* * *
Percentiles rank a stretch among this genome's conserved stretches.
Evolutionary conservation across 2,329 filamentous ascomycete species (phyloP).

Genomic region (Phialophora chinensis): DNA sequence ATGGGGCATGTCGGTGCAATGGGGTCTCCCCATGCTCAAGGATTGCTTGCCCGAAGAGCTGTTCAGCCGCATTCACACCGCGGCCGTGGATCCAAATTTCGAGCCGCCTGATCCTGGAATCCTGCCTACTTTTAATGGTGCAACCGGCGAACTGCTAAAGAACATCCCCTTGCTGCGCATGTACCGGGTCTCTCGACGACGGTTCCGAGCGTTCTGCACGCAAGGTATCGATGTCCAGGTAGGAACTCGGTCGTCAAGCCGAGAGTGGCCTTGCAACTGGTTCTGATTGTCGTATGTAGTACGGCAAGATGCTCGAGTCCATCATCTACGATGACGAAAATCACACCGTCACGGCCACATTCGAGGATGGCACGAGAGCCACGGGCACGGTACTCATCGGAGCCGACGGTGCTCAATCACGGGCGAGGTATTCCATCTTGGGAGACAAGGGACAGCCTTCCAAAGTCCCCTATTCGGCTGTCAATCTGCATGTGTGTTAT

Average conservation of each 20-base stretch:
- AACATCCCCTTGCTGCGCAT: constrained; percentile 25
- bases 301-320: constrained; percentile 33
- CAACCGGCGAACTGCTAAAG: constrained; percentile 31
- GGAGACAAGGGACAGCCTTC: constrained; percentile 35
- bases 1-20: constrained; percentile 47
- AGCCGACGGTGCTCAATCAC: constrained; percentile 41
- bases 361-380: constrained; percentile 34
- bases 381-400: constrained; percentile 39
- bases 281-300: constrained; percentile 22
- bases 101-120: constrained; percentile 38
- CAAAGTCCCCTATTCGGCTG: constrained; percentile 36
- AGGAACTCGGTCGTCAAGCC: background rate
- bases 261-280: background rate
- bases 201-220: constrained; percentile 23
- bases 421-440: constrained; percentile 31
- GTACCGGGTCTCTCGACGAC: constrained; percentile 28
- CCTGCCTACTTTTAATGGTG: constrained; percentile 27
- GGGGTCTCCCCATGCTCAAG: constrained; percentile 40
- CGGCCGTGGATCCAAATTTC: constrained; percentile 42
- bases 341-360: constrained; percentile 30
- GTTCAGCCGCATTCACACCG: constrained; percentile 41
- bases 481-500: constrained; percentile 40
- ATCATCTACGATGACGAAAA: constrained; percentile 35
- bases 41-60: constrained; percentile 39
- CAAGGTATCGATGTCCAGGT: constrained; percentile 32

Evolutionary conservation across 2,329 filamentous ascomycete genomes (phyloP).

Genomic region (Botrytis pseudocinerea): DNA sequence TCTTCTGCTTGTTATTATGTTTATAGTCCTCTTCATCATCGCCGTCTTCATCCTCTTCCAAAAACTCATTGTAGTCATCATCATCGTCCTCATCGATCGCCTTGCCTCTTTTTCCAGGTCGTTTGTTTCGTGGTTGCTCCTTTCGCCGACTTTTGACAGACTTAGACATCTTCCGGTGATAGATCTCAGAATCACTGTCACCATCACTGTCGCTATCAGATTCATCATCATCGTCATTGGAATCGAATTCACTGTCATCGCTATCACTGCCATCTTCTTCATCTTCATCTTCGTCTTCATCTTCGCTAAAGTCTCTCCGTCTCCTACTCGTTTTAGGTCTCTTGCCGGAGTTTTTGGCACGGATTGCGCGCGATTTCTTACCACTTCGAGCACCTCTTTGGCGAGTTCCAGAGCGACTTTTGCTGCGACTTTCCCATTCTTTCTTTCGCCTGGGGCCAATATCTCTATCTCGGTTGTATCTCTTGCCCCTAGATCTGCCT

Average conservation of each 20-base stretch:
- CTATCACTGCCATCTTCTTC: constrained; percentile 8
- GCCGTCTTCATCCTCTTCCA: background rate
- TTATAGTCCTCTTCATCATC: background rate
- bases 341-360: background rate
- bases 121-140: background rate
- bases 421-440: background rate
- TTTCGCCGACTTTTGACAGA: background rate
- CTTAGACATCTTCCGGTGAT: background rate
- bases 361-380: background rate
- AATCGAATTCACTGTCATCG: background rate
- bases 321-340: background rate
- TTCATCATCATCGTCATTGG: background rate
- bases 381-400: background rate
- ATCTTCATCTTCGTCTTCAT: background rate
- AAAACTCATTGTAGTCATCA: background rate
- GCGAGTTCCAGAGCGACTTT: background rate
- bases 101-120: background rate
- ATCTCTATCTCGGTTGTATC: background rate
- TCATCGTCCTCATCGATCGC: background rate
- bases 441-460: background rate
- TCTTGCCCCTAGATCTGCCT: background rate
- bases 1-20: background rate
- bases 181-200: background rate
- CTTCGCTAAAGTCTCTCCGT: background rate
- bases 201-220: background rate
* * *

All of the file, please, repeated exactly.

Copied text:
Percentiles rank a stretch among this genome's conserved stretches.
Evolutionary conservation across 2,329 filamentous ascomycete species (phyloP).

Genomic region (Phialophora chinensis): DNA sequence ATGGGGCATGTCGGTGCAATGGGGTCTCCCCATGCTCAAGGATTGCTTGCCCGAAGAGCTGTTCAGCCGCATTCACACCGCGGCCGTGGATCCAAATTTCGAGCCGCCTGATCCTGGAATCCTGCCTACTTTTAATGGTGCAACCGGCGAACTGCTAAAGAACATCCCCTTGCTGCGCATGTACCGGGTCTCTCGACGACGGTTCCGAGCGTTCTGCACGCAAGGTATCGATGTCCAGGTAGGAACTCGGTCGTCAAGCCGAGAGTGGCCTTGCAACTGGTTCTGATTGTCGTATGTAGTACGGCAAGATGCTCGAGTCCATCATCTACGATGACGAAAATCACACCGTCACGGCCACATTCGAGGATGGCACGAGAGCCACGGGCACGGTACTCATCGGAGCCGACGGTGCTCAATCACGGGCGAGGTATTCCATCTTGGGAGACAAGGGACAGCCTTCCAAAGTCCCCTATTCGGCTGTCAATCTGCATGTGTGTTAT

Average conservation of each 20-base stretch:
- AACATCCCCTTGCTGCGCAT: constrained; percentile 25
- bases 301-320: constrained; percentile 33
- CAACCGGCGAACTGCTAAAG: constrained; percentile 31
- GGAGACAAGGGACAGCCTTC: constrained; percentile 35
- bases 1-20: constrained; percentile 47
- AGCCGACGGTGCTCAATCAC: constrained; percentile 41
- bases 361-380: constrained; percentile 34
- bases 381-400: constrained; percentile 39
- bases 281-300: constrained; percentile 22
- bases 101-120: constrained; percentile 38
- CAAAGTCCCCTATTCGGCTG: constrained; percentile 36
- AGGAACTCGGTCGTCAAGCC: background rate
- bases 261-280: background rate
- bases 201-220: constrained; percentile 23
- bases 421-440: constrained; percentile 31
- GTACCGGGTCTCTCGACGAC: constrained; percentile 28
- CCTGCCTACTTTTAATGGTG: constrained; percentile 27
- GGGGTCTCCCCATGCTCAAG: constrained; percentile 40
- CGGCCGTGGATCCAAATTTC: constrained; percentile 42
- bases 341-360: constrained; percentile 30
- GTTCAGCCGCATTCACACCG: constrained; percentile 41
- bases 481-500: constrained; percentile 40
- ATCATCTACGATGACGAAAA: constrained; percentile 35
- bases 41-60: constrained; percentile 39
- CAAGGTATCGATGTCCAGGT: constrained; percentile 32

Evolutionary conservation across 2,329 filamentous ascomycete genomes (phyloP).

Genomic region (Botrytis pseudocinerea): DNA sequence TCTTCTGCTTGTTATTATGTTTATAGTCCTCTTCATCATCGCCGTCTTCATCCTCTTCCAAAAACTCATTGTAGTCATCATCATCGTCCTCATCGATCGCCTTGCCTCTTTTTCCAGGTCGTTTGTTTCGTGGTTGCTCCTTTCGCCGACTTTTGACAGACTTAGACATCTTCCGGTGATAGATCTCAGAATCACTGTCACCATCACTGTCGCTATCAGATTCATCATCATCGTCATTGGAATCGAATTCACTGTCATCGCTATCACTGCCATCTTCTTCATCTTCATCTTCGTCTTCATCTTCGCTAAAGTCTCTCCGTCTCCTACTCGTTTTAGGTCTCTTGCCGGAGTTTTTGGCACGGATTGCGCGCGATTTCTTACCACTTCGAGCACCTCTTTGGCGAGTTCCAGAGCGACTTTTGCTGCGACTTTCCCATTCTTTCTTTCGCCTGGGGCCAATATCTCTATCTCGGTTGTATCTCTTGCCCCTAGATCTGCCT

Average conservation of each 20-base stretch:
- CTATCACTGCCATCTTCTTC: constrained; percentile 8
- GCCGTCTTCATCCTCTTCCA: background rate
- TTATAGTCCTCTTCATCATC: background rate
- bases 341-360: background rate
- bases 121-140: background rate
- bases 421-440: background rate
- TTTCGCCGACTTTTGACAGA: background rate
- CTTAGACATCTTCCGGTGAT: background rate
- bases 361-380: background rate
- AATCGAATTCACTGTCATCG: background rate
- bases 321-340: background rate
- TTCATCATCATCGTCATTGG: background rate
- bases 381-400: background rate
- ATCTTCATCTTCGTCTTCAT: background rate
- AAAACTCATTGTAGTCATCA: background rate
- GCGAGTTCCAGAGCGACTTT: background rate
- bases 101-120: background rate
- ATCTCTATCTCGGTTGTATC: background rate
- TCATCGTCCTCATCGATCGC: background rate
- bases 441-460: background rate
- TCTTGCCCCTAGATCTGCCT: background rate
- bases 1-20: background rate
- bases 181-200: background rate
- CTTCGCTAAAGTCTCTCCGT: background rate
- bases 201-220: background rate